Brainstorming by progressives
After the Grand National Party (GNP) railroaded the Korea-U.S. free trade agreement (FTA) unilaterally through the National Assembly on November 22, without inviting opposition members to vote, the political aftermath continues. While there is no clear, political winner from the trade deal’s passage, it has paralyzed the bipartisan function of the national legislature, at least for now.
The GNP may have to pass next year’s national budget bill, again unilaterally, without the participation of the opposition parties, reluctantly due to fear of additional political damage. To make up for the damage from the FTA passage, the GNP is trying to focus on welfare programs that the opposition Democratic Party (DP) had championed first.
It would also incur a political cost to the major opposition DP, if it defaults its legislative responsibility by refusing to work on the budget bill that would affect the welfare programs and areas vulnerable to the implementation of the FTA.
The opposition, which successfully politicized the FTA, has decided to fight for the abolishment of the pact. For this to happen, it would take a nationwide demonstration comparable to the magnitude of the 2009 candlelight demonstrations against American beef, which is not likely to take place. The FTA is here to stay at least for the next several years, unless or until either country finds reason to opt out of it.
However, the FTA aftermath is clearly precipitating further polarization of the already divided South Korean voters, who will elect a new national legislature and a new president in 2012. It is difficult for the average person to fully understand the economic benefits and costs from the FTA as argued by the proponents and the opponents. According to a recent poll, disapproval of the FTA increased to 41 percent, while approval showed 47 percent.
Technically, if a progressive government of the left is elected in 2012, it can abrogate the FTA after the first year of its implementation. While the benefit of expanded access to the U.S. market may profit big corporations and some small auto parts businesses, the Korean consumers in theory should benefit from lowered prices for meat and other agricultural products. One year of implementation would not provide a sufficient basis to account for gains and losses.
While the conservative political players of the right are still mulling over ways to do differently and better than under the Lee Myung-bak government, some progressive politicians and intellectuals are starting to brainstorm more fundamental questions as to how Korea should transform itself beyond 2012 in terms of value, system and policy.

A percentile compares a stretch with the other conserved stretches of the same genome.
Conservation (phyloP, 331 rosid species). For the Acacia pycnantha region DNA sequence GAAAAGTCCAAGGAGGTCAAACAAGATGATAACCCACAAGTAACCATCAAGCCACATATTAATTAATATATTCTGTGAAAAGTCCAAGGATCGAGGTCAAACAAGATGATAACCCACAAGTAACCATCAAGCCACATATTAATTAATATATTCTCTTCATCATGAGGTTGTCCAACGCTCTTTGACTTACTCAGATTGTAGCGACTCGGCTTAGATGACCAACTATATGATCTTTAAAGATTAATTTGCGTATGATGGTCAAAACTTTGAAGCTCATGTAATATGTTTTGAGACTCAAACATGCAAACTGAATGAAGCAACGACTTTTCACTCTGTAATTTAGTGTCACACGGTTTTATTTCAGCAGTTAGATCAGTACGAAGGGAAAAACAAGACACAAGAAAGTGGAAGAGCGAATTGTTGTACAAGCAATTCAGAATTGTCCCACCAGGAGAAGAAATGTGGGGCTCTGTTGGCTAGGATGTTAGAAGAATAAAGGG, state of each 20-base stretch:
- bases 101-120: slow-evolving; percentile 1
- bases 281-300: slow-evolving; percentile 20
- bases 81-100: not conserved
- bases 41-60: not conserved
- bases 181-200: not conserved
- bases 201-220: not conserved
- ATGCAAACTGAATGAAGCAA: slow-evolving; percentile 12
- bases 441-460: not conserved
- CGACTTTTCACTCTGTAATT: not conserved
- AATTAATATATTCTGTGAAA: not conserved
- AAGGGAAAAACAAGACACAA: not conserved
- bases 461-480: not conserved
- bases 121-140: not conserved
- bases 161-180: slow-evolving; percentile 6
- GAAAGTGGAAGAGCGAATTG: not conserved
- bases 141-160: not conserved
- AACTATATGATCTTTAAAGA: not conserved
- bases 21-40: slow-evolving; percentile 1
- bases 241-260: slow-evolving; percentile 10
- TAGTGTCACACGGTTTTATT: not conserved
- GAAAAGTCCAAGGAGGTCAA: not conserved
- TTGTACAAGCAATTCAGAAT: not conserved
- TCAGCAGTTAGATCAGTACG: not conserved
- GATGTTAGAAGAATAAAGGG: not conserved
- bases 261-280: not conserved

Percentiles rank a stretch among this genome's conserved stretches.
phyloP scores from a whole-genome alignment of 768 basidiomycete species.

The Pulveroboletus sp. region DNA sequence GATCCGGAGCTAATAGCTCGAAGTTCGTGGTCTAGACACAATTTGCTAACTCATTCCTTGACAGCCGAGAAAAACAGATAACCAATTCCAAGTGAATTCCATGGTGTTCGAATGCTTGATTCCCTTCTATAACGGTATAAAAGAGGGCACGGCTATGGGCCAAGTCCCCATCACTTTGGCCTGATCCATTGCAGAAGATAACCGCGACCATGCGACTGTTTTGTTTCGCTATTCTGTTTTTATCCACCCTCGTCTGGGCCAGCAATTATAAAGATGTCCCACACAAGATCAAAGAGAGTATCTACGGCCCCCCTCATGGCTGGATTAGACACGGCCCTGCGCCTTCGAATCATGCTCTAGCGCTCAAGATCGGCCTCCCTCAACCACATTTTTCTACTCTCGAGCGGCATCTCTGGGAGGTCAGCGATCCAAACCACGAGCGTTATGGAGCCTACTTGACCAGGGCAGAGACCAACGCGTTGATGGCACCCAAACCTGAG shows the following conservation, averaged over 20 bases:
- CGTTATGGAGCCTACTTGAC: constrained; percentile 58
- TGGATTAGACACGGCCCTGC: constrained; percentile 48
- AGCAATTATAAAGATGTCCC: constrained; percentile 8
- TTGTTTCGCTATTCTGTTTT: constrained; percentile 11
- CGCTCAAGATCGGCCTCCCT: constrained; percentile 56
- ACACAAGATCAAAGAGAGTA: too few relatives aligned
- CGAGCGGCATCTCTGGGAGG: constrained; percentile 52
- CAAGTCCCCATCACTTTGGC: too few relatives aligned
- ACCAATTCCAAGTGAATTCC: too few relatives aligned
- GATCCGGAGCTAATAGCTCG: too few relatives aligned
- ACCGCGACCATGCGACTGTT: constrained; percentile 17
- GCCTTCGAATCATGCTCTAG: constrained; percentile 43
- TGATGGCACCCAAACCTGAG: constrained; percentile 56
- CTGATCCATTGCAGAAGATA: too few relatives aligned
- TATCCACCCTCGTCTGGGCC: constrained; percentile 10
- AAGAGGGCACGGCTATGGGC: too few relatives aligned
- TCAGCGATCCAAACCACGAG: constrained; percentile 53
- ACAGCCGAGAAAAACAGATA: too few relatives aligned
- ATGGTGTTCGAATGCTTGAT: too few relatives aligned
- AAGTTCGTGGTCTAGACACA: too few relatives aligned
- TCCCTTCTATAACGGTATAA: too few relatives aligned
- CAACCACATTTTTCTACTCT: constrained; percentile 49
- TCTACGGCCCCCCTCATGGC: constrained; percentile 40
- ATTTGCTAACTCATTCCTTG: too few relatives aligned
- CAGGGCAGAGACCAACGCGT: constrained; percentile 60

While the conservative right has not recovered from its defeat in the Oct. 26 Seoul mayoral election, the progressive left is moving fast to adapt to the shifting patterns of media influence, namely from print and TV media to social networking services (SNS) for exchange of opinions beyond access to the news.
Interestingly enough, Koreans are divided, among other categories by generation between those in their 20 to 40s who are avid SNS users and those 50 and above who read or watch the traditional media, whose views are further divided along the lines of conservative and liberal media output. In general, FTA critics are SNS users and the supporters are readers of conservative newspapers.
Progressives are questioning whether Korea should continue neo-liberalist policies that have been proactively pursued since the 1997 financial crisis, which some argue stifled the continued development of democracy in Korea after the 1987 democratic uprising. The liberal leftists particularly heed the negative aspects of growth from the practice of the neo-liberalist market economy for the past 20 years, which widened the gap between the rich and poor.
The concept of the FTA no doubt originates from trade liberalization and free flow of capital. However, 2011 is different from 1997. The views that favored the unregulated capital market system have been undermined by the 2008 financial crisis, its consequences and the subsequent financial failures in Europe.
Although the progressives on the moderate and radical left all agree they have to achieve regime change in 2012, they differ on the idea of building a super single opposition party, which would be the best bet to beat the GNP in the two big elections next year. The DP may end up holding an integrated party convention with the People’s Participatory Party (PPP) in December. Yet, the two other progressive parties ― the Democratic Labor Party (DLP) and the Progressive Party (PP), which are in the process of a merger between themselves ― are not likely to join an integrated liberal party.
However, all these progressive parties agree on one common goal ― to replace the current conservative government with a liberal progressive administration. To this end, they are saying they would unite in support of a single opposition presidential candidate next year, although their competition for National Assembly seats is likely to complicate the joint effort for the presidential election.
The presidential election next year will be decided largely by economic issues that affect jobs, welfare and the livelihood of the people and less by the issues of peace and war, North Korea policy, the U.S.-Korea alliance, the rise of China or other foreign policy issues.
If a progressive government comes in, the issues of social and international fairness, as well as security and peace on the peninsula, involving the relationship between a rising China and the U.S.-Korea alliance will be fundamentally reexamined. What’s your take?
The writer is a visiting research professor at Korea University and a visiting professor at the University of North Korean Studies. He is also an adjunct professor at Johns Hopkins University School of Advanced International Studies and can be reached at firstname.lastname@example.org.